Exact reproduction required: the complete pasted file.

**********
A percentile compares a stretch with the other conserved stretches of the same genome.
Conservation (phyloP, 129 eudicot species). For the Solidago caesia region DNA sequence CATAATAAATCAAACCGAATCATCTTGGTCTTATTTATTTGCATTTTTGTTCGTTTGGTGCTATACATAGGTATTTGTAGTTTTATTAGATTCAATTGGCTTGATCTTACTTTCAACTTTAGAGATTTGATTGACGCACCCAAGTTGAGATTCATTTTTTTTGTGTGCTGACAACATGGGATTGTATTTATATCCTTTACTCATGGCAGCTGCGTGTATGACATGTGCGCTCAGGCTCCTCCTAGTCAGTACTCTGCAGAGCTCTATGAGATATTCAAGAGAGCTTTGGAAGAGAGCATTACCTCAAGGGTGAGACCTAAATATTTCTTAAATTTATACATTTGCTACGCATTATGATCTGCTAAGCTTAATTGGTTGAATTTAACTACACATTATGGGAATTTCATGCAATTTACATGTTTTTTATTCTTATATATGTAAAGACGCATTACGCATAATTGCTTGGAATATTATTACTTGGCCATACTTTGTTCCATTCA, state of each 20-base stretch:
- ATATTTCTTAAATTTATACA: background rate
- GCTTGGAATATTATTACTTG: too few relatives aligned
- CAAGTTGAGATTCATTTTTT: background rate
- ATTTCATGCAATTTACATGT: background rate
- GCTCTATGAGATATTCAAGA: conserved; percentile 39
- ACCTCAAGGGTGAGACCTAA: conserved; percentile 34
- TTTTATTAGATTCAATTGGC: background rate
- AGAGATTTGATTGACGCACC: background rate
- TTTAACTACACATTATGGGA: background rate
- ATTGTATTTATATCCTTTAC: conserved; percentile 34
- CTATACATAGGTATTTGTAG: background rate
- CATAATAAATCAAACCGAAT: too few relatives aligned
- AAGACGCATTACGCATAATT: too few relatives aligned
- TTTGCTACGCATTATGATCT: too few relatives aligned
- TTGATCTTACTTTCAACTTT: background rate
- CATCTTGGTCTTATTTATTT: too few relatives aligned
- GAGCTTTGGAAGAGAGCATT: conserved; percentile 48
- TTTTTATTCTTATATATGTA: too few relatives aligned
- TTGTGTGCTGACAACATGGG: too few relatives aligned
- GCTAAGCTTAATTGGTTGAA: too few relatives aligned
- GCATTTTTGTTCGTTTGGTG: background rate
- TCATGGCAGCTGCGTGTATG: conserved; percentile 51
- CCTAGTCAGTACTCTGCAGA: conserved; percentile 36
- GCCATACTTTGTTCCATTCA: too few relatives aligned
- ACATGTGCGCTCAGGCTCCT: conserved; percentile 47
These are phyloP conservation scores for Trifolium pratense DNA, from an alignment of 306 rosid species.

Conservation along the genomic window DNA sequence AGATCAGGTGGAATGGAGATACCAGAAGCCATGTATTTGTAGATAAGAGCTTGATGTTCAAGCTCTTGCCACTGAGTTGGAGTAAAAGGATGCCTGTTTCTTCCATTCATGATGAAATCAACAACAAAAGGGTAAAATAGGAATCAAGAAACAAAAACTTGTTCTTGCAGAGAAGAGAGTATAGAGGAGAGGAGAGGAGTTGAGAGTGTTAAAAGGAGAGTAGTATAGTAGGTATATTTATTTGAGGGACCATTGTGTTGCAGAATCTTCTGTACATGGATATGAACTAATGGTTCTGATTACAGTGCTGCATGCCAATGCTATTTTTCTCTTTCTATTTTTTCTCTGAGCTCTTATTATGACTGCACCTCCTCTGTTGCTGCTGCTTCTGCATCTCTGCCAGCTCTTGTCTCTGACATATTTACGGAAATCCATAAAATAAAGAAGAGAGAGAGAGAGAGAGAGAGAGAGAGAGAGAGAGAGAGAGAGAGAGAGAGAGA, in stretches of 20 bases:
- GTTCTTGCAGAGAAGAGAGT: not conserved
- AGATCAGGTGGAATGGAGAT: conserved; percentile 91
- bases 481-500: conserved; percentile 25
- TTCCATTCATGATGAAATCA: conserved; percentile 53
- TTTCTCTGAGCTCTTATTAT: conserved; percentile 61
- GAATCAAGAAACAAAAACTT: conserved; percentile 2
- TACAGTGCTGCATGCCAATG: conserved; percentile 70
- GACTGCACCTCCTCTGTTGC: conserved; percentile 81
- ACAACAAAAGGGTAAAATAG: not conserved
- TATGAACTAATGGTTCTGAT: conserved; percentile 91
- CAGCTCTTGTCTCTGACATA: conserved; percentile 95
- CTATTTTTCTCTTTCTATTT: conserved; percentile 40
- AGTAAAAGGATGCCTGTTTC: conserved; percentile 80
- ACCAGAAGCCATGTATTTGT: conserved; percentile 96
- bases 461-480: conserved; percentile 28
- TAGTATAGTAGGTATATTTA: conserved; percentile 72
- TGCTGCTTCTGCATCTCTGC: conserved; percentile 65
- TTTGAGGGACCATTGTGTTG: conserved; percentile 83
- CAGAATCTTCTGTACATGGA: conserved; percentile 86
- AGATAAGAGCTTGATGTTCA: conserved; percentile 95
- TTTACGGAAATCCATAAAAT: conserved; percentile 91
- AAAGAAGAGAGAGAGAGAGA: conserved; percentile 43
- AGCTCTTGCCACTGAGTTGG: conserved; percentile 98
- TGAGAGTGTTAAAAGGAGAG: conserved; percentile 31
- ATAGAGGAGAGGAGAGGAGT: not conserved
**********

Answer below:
A percentile compares a stretch with the other conserved stretches of the same genome.
Conservation (phyloP, 129 eudicot species). For the Solidago caesia region DNA sequence CATAATAAATCAAACCGAATCATCTTGGTCTTATTTATTTGCATTTTTGTTCGTTTGGTGCTATACATAGGTATTTGTAGTTTTATTAGATTCAATTGGCTTGATCTTACTTTCAACTTTAGAGATTTGATTGACGCACCCAAGTTGAGATTCATTTTTTTTGTGTGCTGACAACATGGGATTGTATTTATATCCTTTACTCATGGCAGCTGCGTGTATGACATGTGCGCTCAGGCTCCTCCTAGTCAGTACTCTGCAGAGCTCTATGAGATATTCAAGAGAGCTTTGGAAGAGAGCATTACCTCAAGGGTGAGACCTAAATATTTCTTAAATTTATACATTTGCTACGCATTATGATCTGCTAAGCTTAATTGGTTGAATTTAACTACACATTATGGGAATTTCATGCAATTTACATGTTTTTTATTCTTATATATGTAAAGACGCATTACGCATAATTGCTTGGAATATTATTACTTGGCCATACTTTGTTCCATTCA, state of each 20-base stretch:
- ATATTTCTTAAATTTATACA: background rate
- GCTTGGAATATTATTACTTG: too few relatives aligned
- CAAGTTGAGATTCATTTTTT: background rate
- ATTTCATGCAATTTACATGT: background rate
- GCTCTATGAGATATTCAAGA: conserved; percentile 39
- ACCTCAAGGGTGAGACCTAA: conserved; percentile 34
- TTTTATTAGATTCAATTGGC: background rate
- AGAGATTTGATTGACGCACC: background rate
- TTTAACTACACATTATGGGA: background rate
- ATTGTATTTATATCCTTTAC: conserved; percentile 34
- CTATACATAGGTATTTGTAG: background rate
- CATAATAAATCAAACCGAAT: too few relatives aligned
- AAGACGCATTACGCATAATT: too few relatives aligned
- TTTGCTACGCATTATGATCT: too few relatives aligned
- TTGATCTTACTTTCAACTTT: background rate
- CATCTTGGTCTTATTTATTT: too few relatives aligned
- GAGCTTTGGAAGAGAGCATT: conserved; percentile 48
- TTTTTATTCTTATATATGTA: too few relatives aligned
- TTGTGTGCTGACAACATGGG: too few relatives aligned
- GCTAAGCTTAATTGGTTGAA: too few relatives aligned
- GCATTTTTGTTCGTTTGGTG: background rate
- TCATGGCAGCTGCGTGTATG: conserved; percentile 51
- CCTAGTCAGTACTCTGCAGA: conserved; percentile 36
- GCCATACTTTGTTCCATTCA: too few relatives aligned
- ACATGTGCGCTCAGGCTCCT: conserved; percentile 47
These are phyloP conservation scores for Trifolium pratense DNA, from an alignment of 306 rosid species.

Conservation along the genomic window DNA sequence AGATCAGGTGGAATGGAGATACCAGAAGCCATGTATTTGTAGATAAGAGCTTGATGTTCAAGCTCTTGCCACTGAGTTGGAGTAAAAGGATGCCTGTTTCTTCCATTCATGATGAAATCAACAACAAAAGGGTAAAATAGGAATCAAGAAACAAAAACTTGTTCTTGCAGAGAAGAGAGTATAGAGGAGAGGAGAGGAGTTGAGAGTGTTAAAAGGAGAGTAGTATAGTAGGTATATTTATTTGAGGGACCATTGTGTTGCAGAATCTTCTGTACATGGATATGAACTAATGGTTCTGATTACAGTGCTGCATGCCAATGCTATTTTTCTCTTTCTATTTTTTCTCTGAGCTCTTATTATGACTGCACCTCCTCTGTTGCTGCTGCTTCTGCATCTCTGCCAGCTCTTGTCTCTGACATATTTACGGAAATCCATAAAATAAAGAAGAGAGAGAGAGAGAGAGAGAGAGAGAGAGAGAGAGAGAGAGAGAGAGAGAGAGA, in stretches of 20 bases:
- GTTCTTGCAGAGAAGAGAGT: not conserved
- AGATCAGGTGGAATGGAGAT: conserved; percentile 91
- bases 481-500: conserved; percentile 25
- TTCCATTCATGATGAAATCA: conserved; percentile 53
- TTTCTCTGAGCTCTTATTAT: conserved; percentile 61
- GAATCAAGAAACAAAAACTT: conserved; percentile 2
- TACAGTGCTGCATGCCAATG: conserved; percentile 70
- GACTGCACCTCCTCTGTTGC: conserved; percentile 81
- ACAACAAAAGGGTAAAATAG: not conserved
- TATGAACTAATGGTTCTGAT: conserved; percentile 91
- CAGCTCTTGTCTCTGACATA: conserved; percentile 95
- CTATTTTTCTCTTTCTATTT: conserved; percentile 40
- AGTAAAAGGATGCCTGTTTC: conserved; percentile 80
- ACCAGAAGCCATGTATTTGT: conserved; percentile 96
- bases 461-480: conserved; percentile 28
- TAGTATAGTAGGTATATTTA: conserved; percentile 72
- TGCTGCTTCTGCATCTCTGC: conserved; percentile 65
- TTTGAGGGACCATTGTGTTG: conserved; percentile 83
- CAGAATCTTCTGTACATGGA: conserved; percentile 86
- AGATAAGAGCTTGATGTTCA: conserved; percentile 95
- TTTACGGAAATCCATAAAAT: conserved; percentile 91
- AAAGAAGAGAGAGAGAGAGA: conserved; percentile 43
- AGCTCTTGCCACTGAGTTGG: conserved; percentile 98
- TGAGAGTGTTAAAAGGAGAG: conserved; percentile 31
- ATAGAGGAGAGGAGAGGAGT: not conserved